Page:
Women are more susceptible to rheumatoid arthritis than men, with one in four women in the world being affected by the disease. In comparison, one in five men around the world are affected. It’s been discovered that women suffering from rheumatoid arthritis experience fewer or no symptoms when they’re pregnant. Breastfeeding has also been found to significantly reduce the risks of rheumatoid arthritis, with women that have breastfed for 2 years reducing their risks of contacting the disease to half.
While rheumatoid arthritis can affect people of all ages, it’s most common at the middle age.
Research has revealed that people who have a family history of rheumatoid arthritis are more at risk than those with no family history of the disease.
Overweight people, particularly women up to the age of 55 have been known to be at a greater risk of rheumatoid arthritis than any other demographic.
Smokers have been found to have a high risk of developing rheumatoid arthritis. The severity of pain and other symptoms is also higher in people who smoke regularly.
Rheumatoid arthritis diagnosis
Rheumatoid arthritis can be hard to diagnose early on as the same symptoms are shared by several other diseases. Usually, swelling in 3-4 or more different joints, pain and stiffness that lasts over 6 weeks, morning stiffness that lasts over half an hour, symmetrical symptoms on both sides of the body are factors that point towards rheumatoid arthritis.
In addition to carrying out a physical checkup of the joints, the doctor will also inquire about the patient’s past and family history of autoimmune and other diseases. The doctor is will recommend blood tests.
Imaging scans like X-ray, MRI and Ultrasound are also a common way of diagnosing rheumatoid arthritis. These scans can present a clear picture of cartilage and bone erosion and joint damage and help the doctor reach a diagnosis.
Rheumatoid Arthritis treatment
Treatment of rheumatoid arthritis varies with the severity of the patient’s symptoms. Based on the age of the disease and damage caused to the body, the doctor can recommend these courses of medication:
NSAIDs (Nonsteroidal anti-inflammatory drugs)
Over the counter NSAIDs can be effective in managing the pain and discomfort caused in the early stages of rheumatoid arthritis. In more serious cases, the doctor can give you stronger, prescription only NSAIDs.
Inflammation reducing steroidal drugs such as prednisone and other corticosteroids can help slow down joint damage and relieve acute pain.
DMARDs (Disease-modifying antirheumatic drugs)
DMARDs like methotrexate, hydroxychloroquine and sulfasalazine can effectively slow down the disease’s progression and prevent permanent damage to joints and tissue.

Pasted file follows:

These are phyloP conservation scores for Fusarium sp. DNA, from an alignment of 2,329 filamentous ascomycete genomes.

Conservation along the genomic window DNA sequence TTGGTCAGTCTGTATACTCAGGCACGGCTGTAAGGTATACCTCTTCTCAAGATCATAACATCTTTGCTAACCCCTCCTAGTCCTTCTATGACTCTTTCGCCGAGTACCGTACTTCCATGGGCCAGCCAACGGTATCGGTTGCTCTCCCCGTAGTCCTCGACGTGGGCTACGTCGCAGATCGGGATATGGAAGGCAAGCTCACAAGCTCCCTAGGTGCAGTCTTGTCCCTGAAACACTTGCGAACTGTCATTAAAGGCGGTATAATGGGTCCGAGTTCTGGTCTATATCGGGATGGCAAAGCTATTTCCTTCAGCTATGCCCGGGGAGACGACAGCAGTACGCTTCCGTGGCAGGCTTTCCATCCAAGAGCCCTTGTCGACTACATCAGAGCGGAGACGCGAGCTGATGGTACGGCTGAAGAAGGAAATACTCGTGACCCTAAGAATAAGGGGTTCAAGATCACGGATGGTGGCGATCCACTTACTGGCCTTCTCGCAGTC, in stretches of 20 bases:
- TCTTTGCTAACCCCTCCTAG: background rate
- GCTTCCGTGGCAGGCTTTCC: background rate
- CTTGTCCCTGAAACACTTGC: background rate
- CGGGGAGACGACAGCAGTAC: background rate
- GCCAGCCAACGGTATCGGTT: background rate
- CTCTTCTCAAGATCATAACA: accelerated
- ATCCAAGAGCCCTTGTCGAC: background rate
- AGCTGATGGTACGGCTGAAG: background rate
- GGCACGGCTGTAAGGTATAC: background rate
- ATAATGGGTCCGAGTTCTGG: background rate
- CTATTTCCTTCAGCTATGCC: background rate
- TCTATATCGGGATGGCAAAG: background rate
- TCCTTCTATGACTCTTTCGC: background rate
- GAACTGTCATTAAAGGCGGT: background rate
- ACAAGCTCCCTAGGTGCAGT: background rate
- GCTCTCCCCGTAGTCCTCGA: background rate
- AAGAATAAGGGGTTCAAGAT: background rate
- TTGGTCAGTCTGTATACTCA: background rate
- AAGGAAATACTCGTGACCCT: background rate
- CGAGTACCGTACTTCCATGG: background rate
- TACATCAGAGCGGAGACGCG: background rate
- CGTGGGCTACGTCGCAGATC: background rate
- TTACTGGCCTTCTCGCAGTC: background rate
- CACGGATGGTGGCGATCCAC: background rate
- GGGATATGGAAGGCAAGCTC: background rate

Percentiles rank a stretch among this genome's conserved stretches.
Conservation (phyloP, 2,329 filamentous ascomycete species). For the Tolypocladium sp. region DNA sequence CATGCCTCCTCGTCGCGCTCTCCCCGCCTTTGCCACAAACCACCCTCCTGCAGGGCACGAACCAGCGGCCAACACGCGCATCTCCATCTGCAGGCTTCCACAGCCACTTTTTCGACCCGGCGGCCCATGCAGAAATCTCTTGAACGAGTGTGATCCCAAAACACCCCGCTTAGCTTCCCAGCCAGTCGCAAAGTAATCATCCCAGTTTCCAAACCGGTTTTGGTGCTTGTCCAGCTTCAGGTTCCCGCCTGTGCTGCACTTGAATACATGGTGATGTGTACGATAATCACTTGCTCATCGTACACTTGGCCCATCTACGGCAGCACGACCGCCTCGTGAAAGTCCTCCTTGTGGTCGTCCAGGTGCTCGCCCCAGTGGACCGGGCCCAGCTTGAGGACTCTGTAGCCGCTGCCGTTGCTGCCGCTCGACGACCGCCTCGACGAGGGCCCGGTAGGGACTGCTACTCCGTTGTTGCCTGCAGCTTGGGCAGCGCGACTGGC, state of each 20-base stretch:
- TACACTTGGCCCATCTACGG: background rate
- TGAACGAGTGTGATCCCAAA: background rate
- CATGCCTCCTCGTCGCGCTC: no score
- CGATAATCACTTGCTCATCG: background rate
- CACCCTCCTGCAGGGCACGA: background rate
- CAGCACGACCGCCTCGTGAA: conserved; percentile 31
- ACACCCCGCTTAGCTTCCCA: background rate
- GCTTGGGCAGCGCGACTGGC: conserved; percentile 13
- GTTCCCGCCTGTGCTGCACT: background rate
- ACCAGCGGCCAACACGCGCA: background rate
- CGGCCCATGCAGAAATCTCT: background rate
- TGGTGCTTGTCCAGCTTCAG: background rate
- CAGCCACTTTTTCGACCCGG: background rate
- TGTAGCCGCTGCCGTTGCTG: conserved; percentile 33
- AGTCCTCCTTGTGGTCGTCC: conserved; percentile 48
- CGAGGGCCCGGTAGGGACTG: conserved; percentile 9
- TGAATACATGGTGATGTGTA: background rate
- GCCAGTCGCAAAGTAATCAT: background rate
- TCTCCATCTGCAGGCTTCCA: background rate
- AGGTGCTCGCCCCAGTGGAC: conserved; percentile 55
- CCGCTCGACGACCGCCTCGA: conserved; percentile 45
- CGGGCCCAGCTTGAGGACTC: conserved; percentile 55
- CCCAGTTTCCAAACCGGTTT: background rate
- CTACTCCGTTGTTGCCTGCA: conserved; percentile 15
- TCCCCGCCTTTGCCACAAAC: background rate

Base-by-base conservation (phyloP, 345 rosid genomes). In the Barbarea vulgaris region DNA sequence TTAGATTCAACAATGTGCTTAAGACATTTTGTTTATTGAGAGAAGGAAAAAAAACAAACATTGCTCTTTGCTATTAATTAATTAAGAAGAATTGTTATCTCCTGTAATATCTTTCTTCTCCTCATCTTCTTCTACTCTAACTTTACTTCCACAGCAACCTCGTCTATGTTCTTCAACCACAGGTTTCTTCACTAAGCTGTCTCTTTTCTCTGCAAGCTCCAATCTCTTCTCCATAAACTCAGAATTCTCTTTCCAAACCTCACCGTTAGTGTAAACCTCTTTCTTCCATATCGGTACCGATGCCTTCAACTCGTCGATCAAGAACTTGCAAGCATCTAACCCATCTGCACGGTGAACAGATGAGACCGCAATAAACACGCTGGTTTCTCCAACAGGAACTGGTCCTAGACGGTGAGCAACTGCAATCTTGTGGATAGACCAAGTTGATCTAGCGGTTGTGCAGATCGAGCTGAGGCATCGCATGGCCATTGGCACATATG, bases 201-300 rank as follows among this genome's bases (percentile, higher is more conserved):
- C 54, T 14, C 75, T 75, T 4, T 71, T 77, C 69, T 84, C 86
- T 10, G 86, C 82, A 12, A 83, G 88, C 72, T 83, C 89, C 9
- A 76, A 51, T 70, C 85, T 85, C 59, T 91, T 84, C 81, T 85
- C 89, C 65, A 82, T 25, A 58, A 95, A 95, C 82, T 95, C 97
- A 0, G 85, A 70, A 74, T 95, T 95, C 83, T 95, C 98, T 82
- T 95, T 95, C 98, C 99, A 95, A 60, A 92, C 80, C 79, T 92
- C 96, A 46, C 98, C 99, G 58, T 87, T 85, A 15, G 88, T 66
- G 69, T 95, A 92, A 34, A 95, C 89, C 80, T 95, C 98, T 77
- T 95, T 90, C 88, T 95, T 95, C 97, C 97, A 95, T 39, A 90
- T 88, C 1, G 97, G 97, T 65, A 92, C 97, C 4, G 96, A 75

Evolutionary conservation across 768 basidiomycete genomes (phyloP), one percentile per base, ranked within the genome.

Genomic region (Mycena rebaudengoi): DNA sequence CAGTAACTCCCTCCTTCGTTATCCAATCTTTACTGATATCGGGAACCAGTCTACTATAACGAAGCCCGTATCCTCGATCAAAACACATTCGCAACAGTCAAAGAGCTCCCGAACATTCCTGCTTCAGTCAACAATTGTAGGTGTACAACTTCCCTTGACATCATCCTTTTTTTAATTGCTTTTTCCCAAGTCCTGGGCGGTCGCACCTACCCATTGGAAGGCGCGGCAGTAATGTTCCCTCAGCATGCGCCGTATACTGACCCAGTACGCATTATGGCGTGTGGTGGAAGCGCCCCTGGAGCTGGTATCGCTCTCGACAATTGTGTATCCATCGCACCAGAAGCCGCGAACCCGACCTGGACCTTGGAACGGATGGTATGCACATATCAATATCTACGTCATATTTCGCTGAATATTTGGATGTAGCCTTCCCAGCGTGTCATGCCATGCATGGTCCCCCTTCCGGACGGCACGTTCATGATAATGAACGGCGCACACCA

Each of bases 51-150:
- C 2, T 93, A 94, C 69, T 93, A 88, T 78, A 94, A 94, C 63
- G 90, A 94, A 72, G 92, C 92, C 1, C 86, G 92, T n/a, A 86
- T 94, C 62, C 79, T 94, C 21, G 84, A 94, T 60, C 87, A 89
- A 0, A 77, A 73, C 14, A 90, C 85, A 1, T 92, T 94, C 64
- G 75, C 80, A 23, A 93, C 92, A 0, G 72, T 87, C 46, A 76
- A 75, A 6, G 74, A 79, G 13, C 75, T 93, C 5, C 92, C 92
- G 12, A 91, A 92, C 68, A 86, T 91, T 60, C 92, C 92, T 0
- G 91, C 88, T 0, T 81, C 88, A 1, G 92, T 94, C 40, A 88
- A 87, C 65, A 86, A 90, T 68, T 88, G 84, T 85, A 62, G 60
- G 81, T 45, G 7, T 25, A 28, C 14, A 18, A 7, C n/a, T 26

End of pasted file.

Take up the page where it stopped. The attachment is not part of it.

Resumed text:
Biologic Response Modifiers
Biologic response modifiers are the new class of DMARDs that include the likes of abatacept, anakinra, baricitinib, certolizumab, etanercept, golimumab, infliximab, rituximab, sarilumab and tofacitinib. Also known as biologic agents, these DMARDs directly target inflammation causing parts of the immune system and are usually paired with non biologic DMARDs like methotrexate.
Physical therapy is beneficial in helping improve joint flexibility in rheumatoid arthritis patients. A trained therapist can help patients adapt to new ways of carrying out day to day tasks which have been made difficult by pain, swelling or loss of joint mobility. He/she may also recommend assistive devices and medical supplies like hand grips and buttonhooks to protect affected joint and body parts when carrying out simple tasks like working with tools and changing clothes.
The common surgical procedures for treating rheumatoid arthritis:
The goal of this surgery is to remove the synovium – the inflamed membrane lining the insides of the joint.
This procedure involves surgically fusing an affected joint with the aim of realigning or stabilizing it. Joint fusion is usually carried out in cases where the doctor has ruled out joint replacement surgery.
Tendon Repair Surgery
At times, the joint damage and inflammation caused by rheumatoid arthritis can rupture or loosen the tendons around the joints. In such cases, the surgeon will operate on the affected areas and repair the tendons.
Total joint replacement
In this procedure, the damaged parts of the joint are surgically removed and replaced by prosthesis composed of plastic and metal.
Early diagnosis and the Right treatment can reduce the damage and help the patient lead an active, pain free life.
Frozen shoulder, also known as adhesive capsulitis is a disorder that cause stiffness thereby resulting in pain in the shoulder joint. This condition leads to the loss of normal range of motion of the shoulder, leaving the affected individual unable to perform even simple physical activities like reaching for objects placed on an overhead shelf. A frozen shoulder can get significantly worse if left untreated. In most cases, the problem deteriorates, and then goes away over the course of time, usually over a period of 1 to 2.5 years.
Dull, lingering pain in one of the shoulders or in the muscles of the outer shoulder and upper arm region accompanied by stiffness of the shoulder joint are common symptoms of frozen shoulder. The pain may worsen at night in some cases. Most patients will experience pain at the slightest movement of the shoulder.
Who all are at risk?
For reasons yet unclear, women are more likely to develop a frozen shoulder than men. People belonging to the age group of 40-60 years old and those recovering from a stroke, mastectomy and other medical conditions that restrict the movement of arms are most likely to be affected by a frozen shoulder.
Individuals suffering from heart and thyroid related issues (hyperthyroidism/ hypothyroidism), tuberculosis, cardiovascular disorders, Parkinson’s disease and diabetes too have a high susceptibility to developing a frozen shoulder.
In addition, individuals recovering from tendinitis or injuries that cause them to wear a sling for several days are also at the risk of getting a frozen shoulder in absence of regular stretching. An estimated 10 percent of people suffering from rotator cuff disorders are affected by frozen shoulder.